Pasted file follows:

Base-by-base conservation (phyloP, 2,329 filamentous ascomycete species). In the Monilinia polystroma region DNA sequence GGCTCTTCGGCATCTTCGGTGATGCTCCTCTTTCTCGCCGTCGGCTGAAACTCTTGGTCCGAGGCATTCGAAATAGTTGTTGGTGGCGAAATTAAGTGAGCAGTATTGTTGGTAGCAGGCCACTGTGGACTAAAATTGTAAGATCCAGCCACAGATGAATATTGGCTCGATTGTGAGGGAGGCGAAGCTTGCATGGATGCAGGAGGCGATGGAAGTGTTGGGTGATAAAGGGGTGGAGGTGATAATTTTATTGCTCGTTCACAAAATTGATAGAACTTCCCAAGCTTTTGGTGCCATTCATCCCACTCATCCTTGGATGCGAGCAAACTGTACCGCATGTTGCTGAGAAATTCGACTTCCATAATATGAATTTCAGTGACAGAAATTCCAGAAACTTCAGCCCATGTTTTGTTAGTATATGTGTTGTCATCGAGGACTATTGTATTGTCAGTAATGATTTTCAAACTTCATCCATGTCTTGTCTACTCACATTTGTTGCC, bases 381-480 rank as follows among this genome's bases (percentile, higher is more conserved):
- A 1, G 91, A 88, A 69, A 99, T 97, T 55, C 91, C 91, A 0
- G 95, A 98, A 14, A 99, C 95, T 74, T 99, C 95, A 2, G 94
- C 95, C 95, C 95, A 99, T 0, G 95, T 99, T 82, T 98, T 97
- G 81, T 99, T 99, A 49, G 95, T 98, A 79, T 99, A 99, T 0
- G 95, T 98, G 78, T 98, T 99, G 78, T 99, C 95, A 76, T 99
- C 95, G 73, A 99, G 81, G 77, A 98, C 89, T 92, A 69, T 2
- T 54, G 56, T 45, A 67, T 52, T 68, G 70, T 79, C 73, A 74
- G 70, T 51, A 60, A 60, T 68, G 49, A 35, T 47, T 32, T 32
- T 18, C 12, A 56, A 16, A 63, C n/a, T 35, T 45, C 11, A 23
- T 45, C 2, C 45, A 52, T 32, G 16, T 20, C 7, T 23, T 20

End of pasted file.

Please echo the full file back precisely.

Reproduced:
Base-by-base conservation (phyloP, 2,329 filamentous ascomycete species). In the Monilinia polystroma region DNA sequence GGCTCTTCGGCATCTTCGGTGATGCTCCTCTTTCTCGCCGTCGGCTGAAACTCTTGGTCCGAGGCATTCGAAATAGTTGTTGGTGGCGAAATTAAGTGAGCAGTATTGTTGGTAGCAGGCCACTGTGGACTAAAATTGTAAGATCCAGCCACAGATGAATATTGGCTCGATTGTGAGGGAGGCGAAGCTTGCATGGATGCAGGAGGCGATGGAAGTGTTGGGTGATAAAGGGGTGGAGGTGATAATTTTATTGCTCGTTCACAAAATTGATAGAACTTCCCAAGCTTTTGGTGCCATTCATCCCACTCATCCTTGGATGCGAGCAAACTGTACCGCATGTTGCTGAGAAATTCGACTTCCATAATATGAATTTCAGTGACAGAAATTCCAGAAACTTCAGCCCATGTTTTGTTAGTATATGTGTTGTCATCGAGGACTATTGTATTGTCAGTAATGATTTTCAAACTTCATCCATGTCTTGTCTACTCACATTTGTTGCC, bases 381-480 rank as follows among this genome's bases (percentile, higher is more conserved):
- A 1, G 91, A 88, A 69, A 99, T 97, T 55, C 91, C 91, A 0
- G 95, A 98, A 14, A 99, C 95, T 74, T 99, C 95, A 2, G 94
- C 95, C 95, C 95, A 99, T 0, G 95, T 99, T 82, T 98, T 97
- G 81, T 99, T 99, A 49, G 95, T 98, A 79, T 99, A 99, T 0
- G 95, T 98, G 78, T 98, T 99, G 78, T 99, C 95, A 76, T 99
- C 95, G 73, A 99, G 81, G 77, A 98, C 89, T 92, A 69, T 2
- T 54, G 56, T 45, A 67, T 52, T 68, G 70, T 79, C 73, A 74
- G 70, T 51, A 60, A 60, T 68, G 49, A 35, T 47, T 32, T 32
- T 18, C 12, A 56, A 16, A 63, C n/a, T 35, T 45, C 11, A 23
- T 45, C 2, C 45, A 52, T 32, G 16, T 20, C 7, T 23, T 20